14.06.2024 - Comments

Should you catch a falling knife?

by Philipp Immenkötter

At the end of May, shares in the US software company Salesforce plummeted by 15 percent within one day. Is this a good opportunity to get in or buy more? Or are there fundamental problems with the company, so that you should get out or keep your hands off it?

But are the chances of generating an excess return by reaching for a falling knife really that bad? After all, you could also catch the handle. What are the characteristics of companies that manage to get a grip and return to their former greatness?

Falling knives on the US stock market

In this study, we define a falling knife as a share that suffers a price slump of 15% or more within five trading days. We look at US stocks that have been listed in the S&P 500 index in the last 20 years and did not fall below an inflation-adjusted market capitalization of EUR 7.5 billion before the crash.1 If there is a series of slumps, we consider all slumps with less than two years between them as one event, as the causes could be related without us checking this in each individual case.

How often do shares become falling knives?

Price slumps are no exception for US equities. Of the 916 stocks analyzed, 40 percent (370 stocks) have fallen in the meantime. Of these, 26% were companies that only suffered a one-off slump, while the others were affected several times.

On average, share prices fell by 20 percent, in individual cases by as much as 60 percent. Of the 370 stocks affected, 35% were the result of a series of price falls, in which the falls were never more than two years apart. In two thirds of these cases, the share fell even further in a subsequent plunge.

Is it worth catching a falling knife?

In the short term, this can work well if you manage to choose the right moment. In three quarters of the cases, investors who got in at the right time were able to outperform the S&P 500 within a month. However, performance deteriorated the longer the stocks were held and if the optimal time to enter the market was missed. After just one and a half years, more than half of the stocks were lagging behind the index. The outperformance was short-lived.

How many of the titles will come back up?

For investors who were already invested before the price drop and are hoping for a recovery, the picture is somewhat different. A recovery is understood to mean that a share has not only reached the price level before the fall, but has also been able to catch up on the market return that has accrued in the meantime.

One year after the price fall, only 24% of shares had recovered, compared with 28% after three years. A sustained recovery therefore appears to be the exception rather than the rule.

Does the quality of the company play a role?

Quality companies are more likely to be able to recover from a fall in their share price. We measure company quality using the three characteristics of profitability (return on investment), growth (annualized sales growth) and debt (net debt in relation to free cash flow).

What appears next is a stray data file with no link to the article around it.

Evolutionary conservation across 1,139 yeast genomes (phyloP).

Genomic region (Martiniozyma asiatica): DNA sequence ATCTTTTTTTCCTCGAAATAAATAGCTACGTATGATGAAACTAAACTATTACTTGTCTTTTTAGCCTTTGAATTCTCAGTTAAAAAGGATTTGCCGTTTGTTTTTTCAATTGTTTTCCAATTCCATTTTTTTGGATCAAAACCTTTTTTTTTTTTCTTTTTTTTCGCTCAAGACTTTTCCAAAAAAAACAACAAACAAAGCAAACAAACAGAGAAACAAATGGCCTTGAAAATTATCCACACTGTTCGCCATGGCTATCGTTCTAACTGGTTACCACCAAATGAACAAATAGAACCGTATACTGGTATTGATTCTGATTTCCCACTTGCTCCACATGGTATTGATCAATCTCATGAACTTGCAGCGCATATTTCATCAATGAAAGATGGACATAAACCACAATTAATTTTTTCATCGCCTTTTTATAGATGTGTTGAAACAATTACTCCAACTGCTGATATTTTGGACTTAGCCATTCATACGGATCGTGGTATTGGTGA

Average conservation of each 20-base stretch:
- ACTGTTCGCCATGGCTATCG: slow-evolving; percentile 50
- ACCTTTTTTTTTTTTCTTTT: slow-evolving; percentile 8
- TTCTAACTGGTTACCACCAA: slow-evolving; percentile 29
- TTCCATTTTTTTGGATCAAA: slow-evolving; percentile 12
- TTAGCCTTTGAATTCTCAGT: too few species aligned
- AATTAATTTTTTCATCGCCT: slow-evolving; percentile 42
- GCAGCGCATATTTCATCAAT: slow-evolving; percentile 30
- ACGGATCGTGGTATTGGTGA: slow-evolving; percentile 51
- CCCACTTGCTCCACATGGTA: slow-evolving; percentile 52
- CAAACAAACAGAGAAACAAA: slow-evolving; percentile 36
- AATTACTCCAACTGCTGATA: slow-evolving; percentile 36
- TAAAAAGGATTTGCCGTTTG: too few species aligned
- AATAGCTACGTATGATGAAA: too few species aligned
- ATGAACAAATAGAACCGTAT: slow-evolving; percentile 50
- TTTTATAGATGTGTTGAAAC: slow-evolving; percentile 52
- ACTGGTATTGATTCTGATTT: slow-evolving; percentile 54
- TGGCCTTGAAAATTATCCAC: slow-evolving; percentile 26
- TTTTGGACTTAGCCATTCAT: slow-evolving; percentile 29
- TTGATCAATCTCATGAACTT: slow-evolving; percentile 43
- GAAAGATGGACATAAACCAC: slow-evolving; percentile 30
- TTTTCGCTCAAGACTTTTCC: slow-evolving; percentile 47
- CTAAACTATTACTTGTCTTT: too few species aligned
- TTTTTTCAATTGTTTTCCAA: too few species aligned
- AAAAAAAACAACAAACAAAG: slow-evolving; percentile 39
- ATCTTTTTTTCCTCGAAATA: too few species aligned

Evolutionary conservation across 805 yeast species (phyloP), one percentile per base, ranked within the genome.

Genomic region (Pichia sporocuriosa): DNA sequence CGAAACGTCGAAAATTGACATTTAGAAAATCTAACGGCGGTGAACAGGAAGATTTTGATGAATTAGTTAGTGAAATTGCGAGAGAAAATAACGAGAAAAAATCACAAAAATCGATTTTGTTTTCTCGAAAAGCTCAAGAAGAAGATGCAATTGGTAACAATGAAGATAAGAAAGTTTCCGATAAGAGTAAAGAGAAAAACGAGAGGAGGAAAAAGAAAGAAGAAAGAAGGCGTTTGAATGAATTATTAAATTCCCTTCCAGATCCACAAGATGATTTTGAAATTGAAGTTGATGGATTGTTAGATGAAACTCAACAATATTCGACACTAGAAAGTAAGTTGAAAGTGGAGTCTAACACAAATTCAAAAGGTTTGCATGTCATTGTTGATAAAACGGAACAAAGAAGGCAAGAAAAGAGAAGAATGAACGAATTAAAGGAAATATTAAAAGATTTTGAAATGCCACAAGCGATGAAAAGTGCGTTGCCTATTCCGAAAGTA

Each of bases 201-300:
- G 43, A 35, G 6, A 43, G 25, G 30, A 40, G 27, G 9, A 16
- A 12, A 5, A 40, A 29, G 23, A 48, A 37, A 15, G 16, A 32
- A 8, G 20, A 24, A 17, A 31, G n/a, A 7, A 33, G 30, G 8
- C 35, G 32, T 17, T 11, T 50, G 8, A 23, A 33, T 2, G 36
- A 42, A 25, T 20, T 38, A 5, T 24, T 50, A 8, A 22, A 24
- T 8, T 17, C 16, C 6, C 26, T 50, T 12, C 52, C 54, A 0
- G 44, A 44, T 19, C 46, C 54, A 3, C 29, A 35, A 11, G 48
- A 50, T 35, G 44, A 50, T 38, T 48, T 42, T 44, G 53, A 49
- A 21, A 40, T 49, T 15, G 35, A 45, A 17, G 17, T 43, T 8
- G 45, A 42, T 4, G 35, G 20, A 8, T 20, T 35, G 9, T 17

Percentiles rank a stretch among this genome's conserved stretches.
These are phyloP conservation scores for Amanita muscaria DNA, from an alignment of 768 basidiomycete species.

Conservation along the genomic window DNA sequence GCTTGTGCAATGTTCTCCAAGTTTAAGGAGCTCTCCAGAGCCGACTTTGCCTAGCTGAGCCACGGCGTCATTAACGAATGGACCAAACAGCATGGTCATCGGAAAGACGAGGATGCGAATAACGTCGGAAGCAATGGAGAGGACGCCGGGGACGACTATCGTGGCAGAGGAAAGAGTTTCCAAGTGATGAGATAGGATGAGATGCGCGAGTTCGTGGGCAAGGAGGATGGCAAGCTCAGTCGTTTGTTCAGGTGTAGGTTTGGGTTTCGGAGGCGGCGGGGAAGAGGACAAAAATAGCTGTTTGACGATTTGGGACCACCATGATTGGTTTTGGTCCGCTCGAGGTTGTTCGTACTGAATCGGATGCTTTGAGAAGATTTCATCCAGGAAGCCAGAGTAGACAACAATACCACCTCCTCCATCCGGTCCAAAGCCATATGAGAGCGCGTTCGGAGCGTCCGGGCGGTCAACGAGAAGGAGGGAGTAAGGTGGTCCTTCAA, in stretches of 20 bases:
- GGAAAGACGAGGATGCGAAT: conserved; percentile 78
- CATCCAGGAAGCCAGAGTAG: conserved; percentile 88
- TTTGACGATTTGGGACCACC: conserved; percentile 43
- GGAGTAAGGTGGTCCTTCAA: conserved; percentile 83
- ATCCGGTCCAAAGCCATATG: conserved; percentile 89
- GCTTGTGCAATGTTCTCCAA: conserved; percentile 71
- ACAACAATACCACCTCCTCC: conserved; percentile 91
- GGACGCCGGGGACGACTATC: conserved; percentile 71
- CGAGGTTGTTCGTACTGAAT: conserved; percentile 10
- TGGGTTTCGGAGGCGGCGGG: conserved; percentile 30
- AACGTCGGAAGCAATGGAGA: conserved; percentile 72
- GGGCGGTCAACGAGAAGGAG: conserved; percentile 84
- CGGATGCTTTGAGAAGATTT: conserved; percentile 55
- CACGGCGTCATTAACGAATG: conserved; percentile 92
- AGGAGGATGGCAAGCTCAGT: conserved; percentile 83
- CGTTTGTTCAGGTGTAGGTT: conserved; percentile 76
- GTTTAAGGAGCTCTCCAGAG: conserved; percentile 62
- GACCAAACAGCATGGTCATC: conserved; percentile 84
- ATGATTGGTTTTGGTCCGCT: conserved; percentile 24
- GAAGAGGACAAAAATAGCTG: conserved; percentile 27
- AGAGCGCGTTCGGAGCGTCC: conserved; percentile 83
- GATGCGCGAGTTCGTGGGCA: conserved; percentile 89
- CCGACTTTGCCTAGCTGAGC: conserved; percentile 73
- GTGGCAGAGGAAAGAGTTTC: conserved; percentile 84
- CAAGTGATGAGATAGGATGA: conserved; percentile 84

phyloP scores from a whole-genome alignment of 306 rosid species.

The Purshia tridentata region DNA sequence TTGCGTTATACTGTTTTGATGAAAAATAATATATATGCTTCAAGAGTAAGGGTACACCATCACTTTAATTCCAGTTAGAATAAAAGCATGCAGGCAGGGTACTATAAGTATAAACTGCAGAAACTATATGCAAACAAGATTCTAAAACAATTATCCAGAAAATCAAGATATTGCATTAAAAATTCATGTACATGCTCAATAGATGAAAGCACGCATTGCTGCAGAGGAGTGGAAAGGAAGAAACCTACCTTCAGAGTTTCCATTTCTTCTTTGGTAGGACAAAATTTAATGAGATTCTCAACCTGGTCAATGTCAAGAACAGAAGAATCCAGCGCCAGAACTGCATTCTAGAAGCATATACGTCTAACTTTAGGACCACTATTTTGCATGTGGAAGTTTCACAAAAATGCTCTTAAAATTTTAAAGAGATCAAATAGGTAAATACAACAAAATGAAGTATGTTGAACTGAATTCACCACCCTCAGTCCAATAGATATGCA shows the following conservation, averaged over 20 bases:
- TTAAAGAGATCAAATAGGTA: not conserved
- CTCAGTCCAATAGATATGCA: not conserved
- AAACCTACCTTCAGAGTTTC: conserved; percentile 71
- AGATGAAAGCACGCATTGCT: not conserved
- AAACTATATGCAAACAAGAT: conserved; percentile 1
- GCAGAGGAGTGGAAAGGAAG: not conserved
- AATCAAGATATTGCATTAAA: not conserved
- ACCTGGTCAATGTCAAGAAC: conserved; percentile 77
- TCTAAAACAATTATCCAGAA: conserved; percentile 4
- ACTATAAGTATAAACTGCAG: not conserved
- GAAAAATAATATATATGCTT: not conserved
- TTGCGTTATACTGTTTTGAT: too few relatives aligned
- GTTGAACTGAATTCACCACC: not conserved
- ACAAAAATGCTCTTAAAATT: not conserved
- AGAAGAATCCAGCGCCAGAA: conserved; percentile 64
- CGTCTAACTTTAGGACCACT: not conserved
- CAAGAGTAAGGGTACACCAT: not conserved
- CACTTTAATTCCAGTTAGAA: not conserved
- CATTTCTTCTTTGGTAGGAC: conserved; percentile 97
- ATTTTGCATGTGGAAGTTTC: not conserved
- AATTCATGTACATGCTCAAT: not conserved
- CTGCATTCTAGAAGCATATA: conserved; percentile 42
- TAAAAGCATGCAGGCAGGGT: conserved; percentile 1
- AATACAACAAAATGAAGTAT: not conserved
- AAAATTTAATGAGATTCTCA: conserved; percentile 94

Stocks that have managed to both recover from the fall and catch up with market returns three years after the fall in share price have higher profitability, higher sales growth and lower debt at the time of the fall than the other cases.

If a quality company is defined as being in the top 25 percent of the annual cross-section in all three characteristics in a calendar year, the frequency of recovery after three years increases from the 28 percent described above to 39 percent.

Assessing the quality of a company can be helpful in estimating whether a share could recover from a price drop. The higher the quality, the more frequently a recovery is observed.

Lessons for investors

Reaching for the falling knife can pay off in the short term, but you have to grab it at the right time and let it go again in good time. While it is easy to see in hindsight when good entry and exit points would have been, it is extremely difficult to say without prior knowledge. In the long term, companies performed worse than the market after share price falls.

Investors who already own a share before it becomes a falling knife need to think carefully about whether they want to stick with it in the longer term and hope for a subsequent recovery. Even if you are convinced of the quality of a stock, you should fundamentally rethink your assessment of the price potential. Although quality companies recover from price falls more often than others in the long term, this is the exception rather than the rule for them too.

1 The minimum size for the share to be taken into account is USD 7.5 billion in May 2024. This threshold is recalculated using the US consumer price index. In 2004, the threshold is thus reduced to USD 4.4 billion. Periods in which macroeconomic or political developments lead to an accumulation of share price falls, such as the financial, euro or coronavirus crisis, are not included in the analysis.

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